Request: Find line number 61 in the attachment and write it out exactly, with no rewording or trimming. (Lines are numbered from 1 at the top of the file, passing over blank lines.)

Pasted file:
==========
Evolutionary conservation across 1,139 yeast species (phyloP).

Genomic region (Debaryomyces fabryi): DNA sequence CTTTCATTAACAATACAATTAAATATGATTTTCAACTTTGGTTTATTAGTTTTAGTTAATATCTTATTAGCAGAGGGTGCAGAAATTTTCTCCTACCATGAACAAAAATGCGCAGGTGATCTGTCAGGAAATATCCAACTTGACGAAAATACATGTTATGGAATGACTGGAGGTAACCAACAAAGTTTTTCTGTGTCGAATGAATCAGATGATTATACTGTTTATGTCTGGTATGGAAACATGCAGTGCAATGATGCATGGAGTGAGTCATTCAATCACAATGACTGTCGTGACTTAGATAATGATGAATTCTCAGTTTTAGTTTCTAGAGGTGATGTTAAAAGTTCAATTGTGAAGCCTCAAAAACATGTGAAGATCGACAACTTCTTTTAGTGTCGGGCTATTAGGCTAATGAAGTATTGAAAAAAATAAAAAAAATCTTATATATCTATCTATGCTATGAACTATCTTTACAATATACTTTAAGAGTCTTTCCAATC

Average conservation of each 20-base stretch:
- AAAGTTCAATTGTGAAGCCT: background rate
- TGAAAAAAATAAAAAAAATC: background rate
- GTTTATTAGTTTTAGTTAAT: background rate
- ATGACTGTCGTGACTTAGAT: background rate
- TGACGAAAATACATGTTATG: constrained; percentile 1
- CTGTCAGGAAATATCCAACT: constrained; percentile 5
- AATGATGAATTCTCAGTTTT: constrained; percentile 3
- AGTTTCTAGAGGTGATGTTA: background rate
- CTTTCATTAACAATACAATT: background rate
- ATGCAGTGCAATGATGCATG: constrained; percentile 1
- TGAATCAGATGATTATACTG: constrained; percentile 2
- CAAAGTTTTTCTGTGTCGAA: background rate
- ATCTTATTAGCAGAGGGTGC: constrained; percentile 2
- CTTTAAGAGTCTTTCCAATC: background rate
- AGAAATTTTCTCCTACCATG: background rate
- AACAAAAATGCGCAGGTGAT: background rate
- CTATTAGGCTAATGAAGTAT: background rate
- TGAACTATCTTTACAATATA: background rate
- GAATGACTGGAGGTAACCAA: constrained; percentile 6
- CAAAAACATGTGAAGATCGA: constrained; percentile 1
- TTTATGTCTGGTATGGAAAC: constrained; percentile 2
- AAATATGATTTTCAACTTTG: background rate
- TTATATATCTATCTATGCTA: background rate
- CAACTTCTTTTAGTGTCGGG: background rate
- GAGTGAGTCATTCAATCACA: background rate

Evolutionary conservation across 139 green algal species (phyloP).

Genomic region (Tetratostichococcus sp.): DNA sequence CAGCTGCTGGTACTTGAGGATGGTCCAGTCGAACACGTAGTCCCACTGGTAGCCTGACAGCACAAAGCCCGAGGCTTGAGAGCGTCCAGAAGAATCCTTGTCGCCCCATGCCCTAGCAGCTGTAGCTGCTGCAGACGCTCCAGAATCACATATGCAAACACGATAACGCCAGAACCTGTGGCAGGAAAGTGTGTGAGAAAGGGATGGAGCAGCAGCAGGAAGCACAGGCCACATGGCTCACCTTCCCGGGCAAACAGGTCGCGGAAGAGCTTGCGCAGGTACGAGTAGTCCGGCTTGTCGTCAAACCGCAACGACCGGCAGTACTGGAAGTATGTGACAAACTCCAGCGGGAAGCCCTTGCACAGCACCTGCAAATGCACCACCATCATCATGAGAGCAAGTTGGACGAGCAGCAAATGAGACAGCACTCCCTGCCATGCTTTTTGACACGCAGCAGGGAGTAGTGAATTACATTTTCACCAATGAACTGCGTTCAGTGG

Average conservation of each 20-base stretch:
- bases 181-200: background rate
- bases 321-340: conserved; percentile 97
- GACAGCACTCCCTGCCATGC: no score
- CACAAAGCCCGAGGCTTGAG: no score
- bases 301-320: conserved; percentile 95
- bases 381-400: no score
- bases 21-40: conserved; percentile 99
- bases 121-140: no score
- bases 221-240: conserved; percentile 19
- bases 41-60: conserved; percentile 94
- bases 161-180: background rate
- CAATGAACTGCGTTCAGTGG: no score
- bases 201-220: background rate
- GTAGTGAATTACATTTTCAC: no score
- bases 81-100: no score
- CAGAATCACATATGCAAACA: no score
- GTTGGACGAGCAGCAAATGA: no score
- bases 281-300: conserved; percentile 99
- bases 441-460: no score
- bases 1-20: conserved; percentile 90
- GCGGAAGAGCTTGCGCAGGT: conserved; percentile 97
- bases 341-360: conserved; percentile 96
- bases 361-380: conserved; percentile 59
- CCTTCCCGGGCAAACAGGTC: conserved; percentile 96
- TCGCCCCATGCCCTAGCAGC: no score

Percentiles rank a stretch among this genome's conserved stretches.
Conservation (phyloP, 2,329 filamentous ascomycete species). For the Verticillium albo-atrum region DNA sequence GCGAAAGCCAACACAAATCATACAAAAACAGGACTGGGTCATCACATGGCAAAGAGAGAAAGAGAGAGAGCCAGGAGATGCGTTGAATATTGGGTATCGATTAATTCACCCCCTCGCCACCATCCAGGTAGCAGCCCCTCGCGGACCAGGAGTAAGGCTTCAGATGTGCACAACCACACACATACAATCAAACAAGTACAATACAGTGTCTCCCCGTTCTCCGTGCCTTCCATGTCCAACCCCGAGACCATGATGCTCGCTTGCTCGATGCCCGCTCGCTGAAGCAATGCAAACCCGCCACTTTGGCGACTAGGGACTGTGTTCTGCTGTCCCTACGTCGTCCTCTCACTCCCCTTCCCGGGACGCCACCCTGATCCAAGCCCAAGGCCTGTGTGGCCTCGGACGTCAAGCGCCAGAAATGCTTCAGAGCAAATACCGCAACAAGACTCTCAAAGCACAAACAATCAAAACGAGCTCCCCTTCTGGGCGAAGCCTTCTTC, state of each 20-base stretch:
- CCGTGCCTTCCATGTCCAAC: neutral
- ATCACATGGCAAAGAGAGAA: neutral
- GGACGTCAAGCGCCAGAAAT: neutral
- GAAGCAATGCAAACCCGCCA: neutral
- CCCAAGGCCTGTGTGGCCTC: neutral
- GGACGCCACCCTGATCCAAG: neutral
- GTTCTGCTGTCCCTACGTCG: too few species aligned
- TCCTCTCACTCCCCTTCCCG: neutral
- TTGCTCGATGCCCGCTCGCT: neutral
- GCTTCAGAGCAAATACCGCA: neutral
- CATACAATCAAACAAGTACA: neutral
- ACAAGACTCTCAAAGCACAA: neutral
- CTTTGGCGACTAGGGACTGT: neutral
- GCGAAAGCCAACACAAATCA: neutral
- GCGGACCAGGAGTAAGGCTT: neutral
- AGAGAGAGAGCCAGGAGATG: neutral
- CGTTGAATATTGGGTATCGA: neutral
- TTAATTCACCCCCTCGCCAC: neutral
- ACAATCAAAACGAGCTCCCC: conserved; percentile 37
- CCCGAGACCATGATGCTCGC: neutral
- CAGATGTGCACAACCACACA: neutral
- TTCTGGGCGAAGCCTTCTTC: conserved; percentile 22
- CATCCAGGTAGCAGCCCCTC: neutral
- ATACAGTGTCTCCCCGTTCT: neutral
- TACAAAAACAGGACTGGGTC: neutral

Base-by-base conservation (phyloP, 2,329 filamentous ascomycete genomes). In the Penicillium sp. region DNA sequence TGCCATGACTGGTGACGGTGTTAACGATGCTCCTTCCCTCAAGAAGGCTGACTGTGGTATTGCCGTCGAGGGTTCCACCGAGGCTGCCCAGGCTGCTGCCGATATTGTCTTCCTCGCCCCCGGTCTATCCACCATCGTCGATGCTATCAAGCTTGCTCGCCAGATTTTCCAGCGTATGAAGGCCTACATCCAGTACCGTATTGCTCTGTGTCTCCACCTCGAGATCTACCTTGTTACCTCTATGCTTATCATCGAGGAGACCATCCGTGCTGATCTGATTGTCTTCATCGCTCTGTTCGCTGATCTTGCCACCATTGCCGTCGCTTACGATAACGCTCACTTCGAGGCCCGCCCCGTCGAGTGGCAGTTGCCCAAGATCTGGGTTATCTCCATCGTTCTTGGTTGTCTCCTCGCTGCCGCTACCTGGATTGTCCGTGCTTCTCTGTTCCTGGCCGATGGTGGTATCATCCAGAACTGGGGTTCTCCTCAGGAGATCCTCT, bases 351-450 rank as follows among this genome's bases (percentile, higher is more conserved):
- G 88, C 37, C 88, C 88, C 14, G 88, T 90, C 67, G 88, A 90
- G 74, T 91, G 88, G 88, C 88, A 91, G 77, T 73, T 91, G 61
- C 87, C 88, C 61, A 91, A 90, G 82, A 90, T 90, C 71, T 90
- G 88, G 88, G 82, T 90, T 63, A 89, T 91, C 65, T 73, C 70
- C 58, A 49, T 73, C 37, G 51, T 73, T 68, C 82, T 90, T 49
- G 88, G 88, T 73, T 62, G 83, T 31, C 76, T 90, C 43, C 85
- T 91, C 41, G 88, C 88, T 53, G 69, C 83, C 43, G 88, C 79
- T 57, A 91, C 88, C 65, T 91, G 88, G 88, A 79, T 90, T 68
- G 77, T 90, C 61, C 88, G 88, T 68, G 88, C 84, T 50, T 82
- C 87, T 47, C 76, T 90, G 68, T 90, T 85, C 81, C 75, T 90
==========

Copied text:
- GGACGTCAAGCGCCAGAAAT: neutral